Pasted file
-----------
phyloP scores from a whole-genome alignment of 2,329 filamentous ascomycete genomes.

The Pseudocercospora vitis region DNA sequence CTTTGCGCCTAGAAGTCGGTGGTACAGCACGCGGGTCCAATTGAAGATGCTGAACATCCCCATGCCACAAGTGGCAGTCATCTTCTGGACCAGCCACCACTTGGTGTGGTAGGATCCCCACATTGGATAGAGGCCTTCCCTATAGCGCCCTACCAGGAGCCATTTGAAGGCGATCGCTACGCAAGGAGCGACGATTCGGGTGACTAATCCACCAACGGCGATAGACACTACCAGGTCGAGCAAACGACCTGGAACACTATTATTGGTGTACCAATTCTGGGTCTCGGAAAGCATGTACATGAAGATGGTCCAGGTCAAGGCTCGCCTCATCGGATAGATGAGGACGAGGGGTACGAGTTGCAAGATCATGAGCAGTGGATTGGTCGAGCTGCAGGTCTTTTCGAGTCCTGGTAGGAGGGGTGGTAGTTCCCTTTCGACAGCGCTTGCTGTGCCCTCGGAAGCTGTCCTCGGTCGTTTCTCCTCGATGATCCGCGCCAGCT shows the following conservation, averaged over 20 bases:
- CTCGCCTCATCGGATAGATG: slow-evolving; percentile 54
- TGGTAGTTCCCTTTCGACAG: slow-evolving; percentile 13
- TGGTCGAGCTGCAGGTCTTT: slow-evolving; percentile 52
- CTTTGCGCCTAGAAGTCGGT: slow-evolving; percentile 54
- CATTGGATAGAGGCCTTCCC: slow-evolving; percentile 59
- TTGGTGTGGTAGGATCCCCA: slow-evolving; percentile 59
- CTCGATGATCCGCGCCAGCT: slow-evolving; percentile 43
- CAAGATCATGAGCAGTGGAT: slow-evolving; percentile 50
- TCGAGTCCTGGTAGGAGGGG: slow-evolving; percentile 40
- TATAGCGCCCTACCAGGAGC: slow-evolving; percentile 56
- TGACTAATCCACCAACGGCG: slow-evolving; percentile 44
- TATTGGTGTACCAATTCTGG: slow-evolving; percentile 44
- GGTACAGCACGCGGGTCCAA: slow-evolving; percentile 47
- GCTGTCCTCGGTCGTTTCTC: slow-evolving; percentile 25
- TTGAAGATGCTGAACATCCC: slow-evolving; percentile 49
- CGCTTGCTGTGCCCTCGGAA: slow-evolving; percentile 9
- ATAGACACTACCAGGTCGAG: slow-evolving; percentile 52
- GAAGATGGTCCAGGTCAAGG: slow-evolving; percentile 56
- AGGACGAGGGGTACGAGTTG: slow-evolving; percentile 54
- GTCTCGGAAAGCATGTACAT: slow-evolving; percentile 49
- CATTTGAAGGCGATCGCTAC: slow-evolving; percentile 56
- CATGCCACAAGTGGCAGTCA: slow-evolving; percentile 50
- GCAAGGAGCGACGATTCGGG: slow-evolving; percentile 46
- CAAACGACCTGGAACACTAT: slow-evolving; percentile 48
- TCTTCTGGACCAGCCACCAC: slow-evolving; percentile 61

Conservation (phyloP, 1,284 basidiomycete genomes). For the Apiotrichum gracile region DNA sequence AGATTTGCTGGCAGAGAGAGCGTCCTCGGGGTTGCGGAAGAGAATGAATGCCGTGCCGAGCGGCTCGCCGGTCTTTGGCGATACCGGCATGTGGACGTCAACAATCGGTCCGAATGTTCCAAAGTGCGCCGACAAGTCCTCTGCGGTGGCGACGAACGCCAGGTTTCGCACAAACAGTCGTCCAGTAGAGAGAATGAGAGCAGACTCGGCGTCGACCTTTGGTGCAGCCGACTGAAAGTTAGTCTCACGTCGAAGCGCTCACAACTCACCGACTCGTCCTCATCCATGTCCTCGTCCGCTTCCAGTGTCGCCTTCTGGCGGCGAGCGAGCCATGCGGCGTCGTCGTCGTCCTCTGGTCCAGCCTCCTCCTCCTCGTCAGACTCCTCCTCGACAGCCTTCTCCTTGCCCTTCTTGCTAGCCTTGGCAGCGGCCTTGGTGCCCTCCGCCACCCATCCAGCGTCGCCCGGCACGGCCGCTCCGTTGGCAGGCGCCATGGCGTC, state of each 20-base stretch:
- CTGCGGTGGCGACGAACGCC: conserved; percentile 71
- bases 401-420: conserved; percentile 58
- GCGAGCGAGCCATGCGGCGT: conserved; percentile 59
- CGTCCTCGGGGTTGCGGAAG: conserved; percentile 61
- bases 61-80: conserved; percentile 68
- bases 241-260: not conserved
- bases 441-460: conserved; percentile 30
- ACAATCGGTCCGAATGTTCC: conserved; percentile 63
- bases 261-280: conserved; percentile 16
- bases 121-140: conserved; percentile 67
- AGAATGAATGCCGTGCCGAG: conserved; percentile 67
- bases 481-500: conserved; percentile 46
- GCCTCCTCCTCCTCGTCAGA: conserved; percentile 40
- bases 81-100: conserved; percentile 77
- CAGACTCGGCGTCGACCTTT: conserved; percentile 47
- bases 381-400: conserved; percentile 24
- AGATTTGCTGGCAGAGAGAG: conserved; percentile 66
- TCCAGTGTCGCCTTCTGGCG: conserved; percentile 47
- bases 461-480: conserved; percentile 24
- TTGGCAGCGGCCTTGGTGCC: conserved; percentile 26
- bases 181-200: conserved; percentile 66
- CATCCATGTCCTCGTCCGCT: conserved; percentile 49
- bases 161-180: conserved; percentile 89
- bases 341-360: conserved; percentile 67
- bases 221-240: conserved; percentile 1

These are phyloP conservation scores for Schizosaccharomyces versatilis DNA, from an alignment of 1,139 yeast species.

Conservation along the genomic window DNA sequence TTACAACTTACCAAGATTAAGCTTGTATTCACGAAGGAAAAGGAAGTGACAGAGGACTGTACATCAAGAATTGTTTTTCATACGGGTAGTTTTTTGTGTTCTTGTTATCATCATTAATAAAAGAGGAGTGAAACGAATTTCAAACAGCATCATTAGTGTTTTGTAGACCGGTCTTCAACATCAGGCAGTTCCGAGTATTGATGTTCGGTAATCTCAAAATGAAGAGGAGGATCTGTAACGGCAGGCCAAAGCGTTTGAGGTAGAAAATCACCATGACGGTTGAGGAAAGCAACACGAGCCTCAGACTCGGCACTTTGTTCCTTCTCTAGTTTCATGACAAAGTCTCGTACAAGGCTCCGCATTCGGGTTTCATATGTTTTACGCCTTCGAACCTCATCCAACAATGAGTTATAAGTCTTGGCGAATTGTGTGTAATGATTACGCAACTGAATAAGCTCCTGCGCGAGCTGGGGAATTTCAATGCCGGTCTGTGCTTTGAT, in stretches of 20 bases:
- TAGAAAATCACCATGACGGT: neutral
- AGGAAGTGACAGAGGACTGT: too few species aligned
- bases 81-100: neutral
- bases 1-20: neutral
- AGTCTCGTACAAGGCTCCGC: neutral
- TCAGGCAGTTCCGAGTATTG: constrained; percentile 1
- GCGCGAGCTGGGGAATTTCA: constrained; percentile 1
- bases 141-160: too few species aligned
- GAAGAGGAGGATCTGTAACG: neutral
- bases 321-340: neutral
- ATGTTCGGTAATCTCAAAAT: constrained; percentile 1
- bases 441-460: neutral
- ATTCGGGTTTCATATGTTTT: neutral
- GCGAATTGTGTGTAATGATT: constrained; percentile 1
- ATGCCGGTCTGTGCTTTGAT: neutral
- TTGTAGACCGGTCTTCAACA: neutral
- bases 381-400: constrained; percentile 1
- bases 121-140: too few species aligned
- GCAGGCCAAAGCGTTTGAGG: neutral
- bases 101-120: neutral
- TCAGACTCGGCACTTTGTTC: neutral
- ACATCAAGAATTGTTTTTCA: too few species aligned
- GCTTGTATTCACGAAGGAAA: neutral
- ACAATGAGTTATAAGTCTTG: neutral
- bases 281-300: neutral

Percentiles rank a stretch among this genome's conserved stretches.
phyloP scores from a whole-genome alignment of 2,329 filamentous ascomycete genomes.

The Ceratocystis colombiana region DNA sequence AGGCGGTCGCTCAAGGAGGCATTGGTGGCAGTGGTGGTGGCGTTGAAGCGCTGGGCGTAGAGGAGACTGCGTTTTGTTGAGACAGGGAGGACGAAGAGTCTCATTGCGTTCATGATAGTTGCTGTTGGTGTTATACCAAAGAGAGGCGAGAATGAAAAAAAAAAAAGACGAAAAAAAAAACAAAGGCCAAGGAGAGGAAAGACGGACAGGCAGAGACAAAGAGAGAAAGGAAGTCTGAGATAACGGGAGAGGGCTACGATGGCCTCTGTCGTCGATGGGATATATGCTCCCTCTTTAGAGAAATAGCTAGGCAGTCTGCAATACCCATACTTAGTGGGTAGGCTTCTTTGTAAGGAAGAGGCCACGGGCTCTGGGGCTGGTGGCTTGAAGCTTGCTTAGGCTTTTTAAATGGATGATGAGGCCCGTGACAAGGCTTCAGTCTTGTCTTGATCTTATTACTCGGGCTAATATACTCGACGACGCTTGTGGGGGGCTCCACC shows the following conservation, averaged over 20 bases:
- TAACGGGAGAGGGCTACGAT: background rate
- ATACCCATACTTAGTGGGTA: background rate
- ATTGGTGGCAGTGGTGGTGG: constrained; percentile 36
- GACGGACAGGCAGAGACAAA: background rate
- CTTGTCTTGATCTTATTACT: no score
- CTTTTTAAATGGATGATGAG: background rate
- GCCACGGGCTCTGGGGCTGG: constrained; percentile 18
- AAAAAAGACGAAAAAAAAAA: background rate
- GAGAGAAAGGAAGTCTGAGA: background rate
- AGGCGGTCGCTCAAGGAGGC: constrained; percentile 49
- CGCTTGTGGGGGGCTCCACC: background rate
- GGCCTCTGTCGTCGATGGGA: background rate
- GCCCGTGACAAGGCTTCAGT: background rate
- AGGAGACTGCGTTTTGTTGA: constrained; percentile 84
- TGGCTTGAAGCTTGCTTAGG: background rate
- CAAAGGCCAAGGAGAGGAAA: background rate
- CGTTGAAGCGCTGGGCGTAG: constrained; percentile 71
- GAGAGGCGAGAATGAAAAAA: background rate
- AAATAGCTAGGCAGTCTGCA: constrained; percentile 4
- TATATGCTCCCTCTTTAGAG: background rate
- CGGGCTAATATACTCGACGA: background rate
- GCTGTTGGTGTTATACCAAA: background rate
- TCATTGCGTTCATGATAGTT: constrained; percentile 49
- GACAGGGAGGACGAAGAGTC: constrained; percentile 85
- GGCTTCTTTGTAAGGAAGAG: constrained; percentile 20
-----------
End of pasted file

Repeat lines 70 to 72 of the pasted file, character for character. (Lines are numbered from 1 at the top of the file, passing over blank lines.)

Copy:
- ATGCCGGTCTGTGCTTTGAT: neutral
- TTGTAGACCGGTCTTCAACA: neutral
- bases 381-400: constrained; percentile 1